• Sample Bias (Score:5, Insightful)

    by ZombieBraintrust (1685608) on Wednesday November 27, 2013 @02:20PM (#45541269)

    Half of the respondents were sourced through student moneysaving website Studentbeans.com, and half through a broader youth research panel.

    You ask people at a money saving web site and they will choose the cheeper thing. Used books are way cheaper than ebooks. If you asked Amazon shoppers you would get a different answer.

    • by davecb (6526)
      That should bias the respondents toward even lower-cost alternatives, such as "steal this book". It should also apply to used CDs, etc, something that they did no report.
  • That's okay (Score:4, Insightful)

    by paiute (550198) on Wednesday November 27, 2013 @02:25PM (#45541321)
    Look at it from the other side. 38% of a very desirable demographic using a product that has not been around that long. It's been 500 plus years since the Gutenberg Bible and only 6 years since the Kindle came out. I think that 38% is pretty damn good.
  • by AK Marc (707885) on Wednesday November 27, 2013 @02:26PM (#45541335)
    With a physical book, I can display it (coffee-table books).
    With a physical book, I can loan it out easily. If it doesn't come back, I'm out no more than the cost of the book.
    With a physical book, I can use it for component materials (burn it if I'm cold, prop up a table leg).
    Physical books are "scarce", a first edition Harry Potter e-book will never be worth more than list price. Unknown how much a signed eBook goes for.

    The point is, physical books have more value, thus should cost more. The price points for physical books is about right. So that means eBooks are overpriced. If I had to pay equal amounts for a book or an eBook, I'd pick the book every time. An eBook is worth about as much as a used book (1/2 to 1/10th original price). That's the price the books settle in at over the long term when the supply exceeds demand, which is the initial case with eBooks, as supply is infinite.
  • by 3seas (184403) on Wednesday November 27, 2013 @02:28PM (#45541371) Journal

    Real books are much easier to reference/tag pagers and skim, easier to get a general idea of where information is, etc.. Electronic media fails totally on teh easy mental image of where information is.

  • For light reading I prefer ebooks but anything professional, I'd want a real book so I can underline passages and take notes in the margins. That all can be done with ebooks but not nearly as well as far as I'm concerned.
  • I don't buy the expensive ebooks. Just not at all. There are so many books to read, I move on. The model is changing, and once the authors have finished their contracts and can sell the ebooks directly and the new authors have moved up, the expensive ebooks will disappear.
    • You perpetuate the common myth that the cost of the printed book is what it is because of the physical media. It is not. A print on demand soft runs about $3 and a hard cover about $5-10 depending on a few options. The price you see on books is one which primarily goes to compensate authors, editors and (if not self published) the publisher. There is no inherent reason why any e-book should cost significantly less than the printed version especially when you factor in the cost of maintaining the comput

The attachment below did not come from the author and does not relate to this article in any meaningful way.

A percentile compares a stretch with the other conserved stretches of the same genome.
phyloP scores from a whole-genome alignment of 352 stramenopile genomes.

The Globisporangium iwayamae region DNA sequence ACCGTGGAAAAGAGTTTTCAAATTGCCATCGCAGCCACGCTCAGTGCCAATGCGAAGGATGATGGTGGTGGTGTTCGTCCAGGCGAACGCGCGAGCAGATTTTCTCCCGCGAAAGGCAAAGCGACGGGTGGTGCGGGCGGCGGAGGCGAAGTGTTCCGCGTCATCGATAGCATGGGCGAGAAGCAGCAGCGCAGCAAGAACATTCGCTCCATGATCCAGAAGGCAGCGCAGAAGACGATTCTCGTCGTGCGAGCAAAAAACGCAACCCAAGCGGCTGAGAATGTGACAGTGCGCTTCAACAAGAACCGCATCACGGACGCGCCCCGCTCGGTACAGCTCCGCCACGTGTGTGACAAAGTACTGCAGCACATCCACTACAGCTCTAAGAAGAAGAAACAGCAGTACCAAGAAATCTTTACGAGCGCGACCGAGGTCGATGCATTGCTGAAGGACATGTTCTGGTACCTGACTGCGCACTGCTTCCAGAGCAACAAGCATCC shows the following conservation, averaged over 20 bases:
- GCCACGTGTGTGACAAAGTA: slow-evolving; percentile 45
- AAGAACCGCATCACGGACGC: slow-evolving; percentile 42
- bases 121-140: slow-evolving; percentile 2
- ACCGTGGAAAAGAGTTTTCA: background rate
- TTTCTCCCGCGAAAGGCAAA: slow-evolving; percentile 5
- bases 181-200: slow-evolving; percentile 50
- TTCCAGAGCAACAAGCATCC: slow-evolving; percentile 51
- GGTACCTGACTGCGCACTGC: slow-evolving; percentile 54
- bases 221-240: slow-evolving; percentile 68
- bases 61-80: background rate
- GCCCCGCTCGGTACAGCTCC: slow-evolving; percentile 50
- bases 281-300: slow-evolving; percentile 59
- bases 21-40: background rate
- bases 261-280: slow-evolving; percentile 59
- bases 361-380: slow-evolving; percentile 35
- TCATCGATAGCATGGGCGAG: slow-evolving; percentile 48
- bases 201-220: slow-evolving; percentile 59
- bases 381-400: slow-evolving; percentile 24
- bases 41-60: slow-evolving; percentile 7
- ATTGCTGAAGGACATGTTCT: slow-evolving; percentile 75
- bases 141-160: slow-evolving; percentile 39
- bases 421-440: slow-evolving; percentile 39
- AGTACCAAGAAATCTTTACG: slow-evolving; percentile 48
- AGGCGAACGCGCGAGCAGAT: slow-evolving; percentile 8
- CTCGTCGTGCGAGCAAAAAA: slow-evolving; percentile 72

• Anyone that knows how to use ebooks and has a decent reader is going to probably prefer them.

    The people that I've seen that prefer regular books either are very anti technology... either by age or inclination... or have never tried a quality reader.

    • Agreed, but 16 - 24 year olds are usually the people who are least likely to be luddites, the most open to change and the most likely to be all over new technology.

  • ebooks are too expensive by far. Excessive DRM is used to enforce. The reason is greed. Much of it influenced (forced) by the big players and publishing houses.

    I know there was already an author (forget the name), who has already show that he could make more money by selling many more copies at a much reduced rate.

    I will stick to my paper books thank you, and used when I can. Unless I go someplace where space is a premium and you can't easily find books. Like Space or possibly the Arctic/Antarctica, however

  • As opposed to the paper versions...

  • by Roblimo (357) on Wednesday November 27, 2013 @02:53PM (#45541723) Homepage Journal

    I'm 61, not 16, and I prefer my eBook reader (my Android phone) for light fiction, especially when I'm trying to fall asleep or in a waiting room or eating a light meal in a coffee shop.

    The price of Ebooks -- yes, way too high -- doesn't directly affect me, since my local library loans me eBooks. And then there's that huge public domain Gutenberg collection and others like it.

    I'll pay for eBooks when they're half the price of mass-market paperbacks. Until then, I'll only read titles I can get for free.

  • Yes I like the smell of paper, and the ability to thumb through a book, and the ability to write a personalized note inside when giving one as a gift... but if your primary motivation is getting through content, if the experience of reading books is more important than the experience of having books, ereaders win. They are smaller, and can contain most/all of your collection simultaneously. No more having to choose which book to take on your vacation. Take all of them.
  • I don't really understand why people hang onto books. An atlas and other reference books? A Calvin and Hobbes anthology? Sure, I can accept those. ...but a Tom Clancy novel from 1994 next to Watership Down next to...? Why? I step into people's houses and see bookshelves lined with books that haven't moved in years. Are they really going to read all these books again? Why hang on to them. Send them on their way to someone else who will appreciate them.
  • by hughbar (579555) on Wednesday November 27, 2013 @03:29PM (#45542167) Homepage
    As a 63 year old, life spent in IT, I fear e-books: DRM, can't share, they will be very selective about texts [blockbusters, crowd pleasers], 'book' can be removed remotely etc. etc. That's apart from the pleasure of having a house full of book, trashy science fiction from the 60s and 70s, crime novels and even a few serious books too.
  • I expected more from this age group. With all of the awareness of shrinking natural resources, why anyone would choose printed books and their inherent danger to the environment. But, who cares that trees are cut down, thus adding to global warming, as long as I can have the feel and smell in my hands.

    I expected more of this new generation.

  • by plopez (54068) on Wednesday November 27, 2013 @06:18PM (#45543993) Journal

    Tech is often driven by the youth market. If you lose the young, you lose.

"Well, social relevance is a schtick, like mysteries, social relevance, science fiction..." -- Art Spiegelman